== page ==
Beliefs and Practices:
Hinduism has commonly been viewed in the west as a polytheistic religion - one which worships multiple deities: gods and goddesses. Although it has been viewed by some as a monotheistic religion, because it recognizes only one supreme God: the panentheistic principle of Brahman, that all reality is a unity. To Hindus the entire universe is seen as one divine entity who is simultaneously at one with the universe and who transcends it as well.
Some choose to view Hinduism as Trinitarian because Brahman is simultaneously visualized as a triad: Brahma the Creator, who is continuing to create new realities;
Vishnu, (Krishna) the Preserver, who preserves these new creations. Whenever dharma (rder, righteousness, religion, and law) is threatened, Vishnu is said to travel from heaven to earth in one of ten incarnations. Shiva is responsible for destruction of things altough, is at times said to be compassionate, though destructive.
Altough strictly speaking, Hinduism is a henotheistic religion -- a religion which recognizes a single deity, but which recognizes other gods and goddesses as facets or manifestations or aspects of that supreme God.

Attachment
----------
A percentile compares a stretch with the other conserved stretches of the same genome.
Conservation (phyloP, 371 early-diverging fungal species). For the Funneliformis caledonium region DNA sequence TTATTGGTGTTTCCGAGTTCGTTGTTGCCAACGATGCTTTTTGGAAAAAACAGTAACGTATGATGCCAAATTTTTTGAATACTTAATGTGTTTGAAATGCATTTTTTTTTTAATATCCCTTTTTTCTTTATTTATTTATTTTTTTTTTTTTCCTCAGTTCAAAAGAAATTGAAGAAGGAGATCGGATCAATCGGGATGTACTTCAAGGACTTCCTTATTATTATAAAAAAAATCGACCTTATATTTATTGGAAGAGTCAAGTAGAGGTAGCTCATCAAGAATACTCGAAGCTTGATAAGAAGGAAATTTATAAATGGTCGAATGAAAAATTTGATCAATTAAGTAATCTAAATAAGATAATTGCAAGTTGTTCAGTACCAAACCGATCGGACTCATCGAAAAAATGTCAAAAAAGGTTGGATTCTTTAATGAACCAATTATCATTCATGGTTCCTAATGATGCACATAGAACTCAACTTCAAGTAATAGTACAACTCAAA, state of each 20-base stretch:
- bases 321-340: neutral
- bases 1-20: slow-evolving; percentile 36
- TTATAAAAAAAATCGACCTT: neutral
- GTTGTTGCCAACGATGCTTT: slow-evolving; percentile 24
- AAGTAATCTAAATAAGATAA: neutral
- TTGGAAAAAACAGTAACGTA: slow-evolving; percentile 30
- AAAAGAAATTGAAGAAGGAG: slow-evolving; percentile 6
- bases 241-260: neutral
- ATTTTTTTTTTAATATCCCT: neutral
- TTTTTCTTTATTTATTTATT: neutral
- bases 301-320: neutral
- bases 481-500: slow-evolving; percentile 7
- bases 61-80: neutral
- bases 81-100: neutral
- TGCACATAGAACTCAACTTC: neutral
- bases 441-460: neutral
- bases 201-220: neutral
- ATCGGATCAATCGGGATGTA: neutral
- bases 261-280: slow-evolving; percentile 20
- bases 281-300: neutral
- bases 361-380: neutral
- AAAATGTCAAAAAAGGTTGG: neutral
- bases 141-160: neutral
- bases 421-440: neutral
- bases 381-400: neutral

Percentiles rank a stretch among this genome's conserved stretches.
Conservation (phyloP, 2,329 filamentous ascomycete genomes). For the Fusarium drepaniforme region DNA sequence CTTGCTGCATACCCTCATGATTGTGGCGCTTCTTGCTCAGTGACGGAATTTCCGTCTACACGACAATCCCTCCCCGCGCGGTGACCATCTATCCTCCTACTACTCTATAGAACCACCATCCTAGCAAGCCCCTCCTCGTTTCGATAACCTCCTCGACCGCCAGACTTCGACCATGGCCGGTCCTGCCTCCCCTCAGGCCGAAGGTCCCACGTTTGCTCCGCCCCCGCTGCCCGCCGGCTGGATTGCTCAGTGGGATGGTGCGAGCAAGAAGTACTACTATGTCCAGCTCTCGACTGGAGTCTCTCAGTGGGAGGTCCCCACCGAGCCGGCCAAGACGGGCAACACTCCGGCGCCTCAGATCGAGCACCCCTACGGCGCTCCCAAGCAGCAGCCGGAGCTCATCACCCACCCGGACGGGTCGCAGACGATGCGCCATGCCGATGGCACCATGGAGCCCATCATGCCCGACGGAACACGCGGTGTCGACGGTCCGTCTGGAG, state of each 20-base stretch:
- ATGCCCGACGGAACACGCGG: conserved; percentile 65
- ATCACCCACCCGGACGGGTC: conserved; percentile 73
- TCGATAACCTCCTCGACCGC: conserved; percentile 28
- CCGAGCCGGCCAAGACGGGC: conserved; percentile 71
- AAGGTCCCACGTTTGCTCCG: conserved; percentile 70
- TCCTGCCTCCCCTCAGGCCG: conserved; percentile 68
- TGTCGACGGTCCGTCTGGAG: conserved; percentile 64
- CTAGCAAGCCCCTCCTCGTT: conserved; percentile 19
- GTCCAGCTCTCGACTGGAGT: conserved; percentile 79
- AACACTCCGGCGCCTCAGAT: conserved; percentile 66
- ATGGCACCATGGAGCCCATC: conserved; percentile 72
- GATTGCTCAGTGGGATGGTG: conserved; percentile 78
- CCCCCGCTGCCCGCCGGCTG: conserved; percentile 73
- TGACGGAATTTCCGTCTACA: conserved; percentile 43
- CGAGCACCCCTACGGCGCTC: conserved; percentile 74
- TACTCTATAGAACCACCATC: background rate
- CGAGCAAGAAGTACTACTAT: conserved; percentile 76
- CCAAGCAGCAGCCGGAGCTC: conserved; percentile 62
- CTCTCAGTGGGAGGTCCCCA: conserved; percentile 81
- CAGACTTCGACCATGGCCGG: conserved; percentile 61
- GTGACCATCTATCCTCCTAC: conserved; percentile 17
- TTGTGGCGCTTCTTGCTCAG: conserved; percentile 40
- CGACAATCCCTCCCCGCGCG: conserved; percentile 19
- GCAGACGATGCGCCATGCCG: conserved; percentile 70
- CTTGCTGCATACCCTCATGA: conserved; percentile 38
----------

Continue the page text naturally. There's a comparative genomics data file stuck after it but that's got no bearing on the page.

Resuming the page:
Hindus tend to follow one of two major divisions within Hinduism:
Vaishnavaism: which generally regards Vishnu as the ultimate deity or
Shivaism: which generally regards Shiva as the ultimate deity.
However, many rural Hindus worship their own village goddess or an earth goddess. She is believed to rule over fertility and disease - and thus over life and death. Priesthood is regarded as a less important aspect in rural Hinduism: non-Brahmins and non-priests often carry out ritual and prayer there.
Hindus believe in the repetitious Transmigration of the Soul or the transfer of one's soul after death into another body (reincarnation). This produces a continuing cycle of birth, life, death and rebirth through their...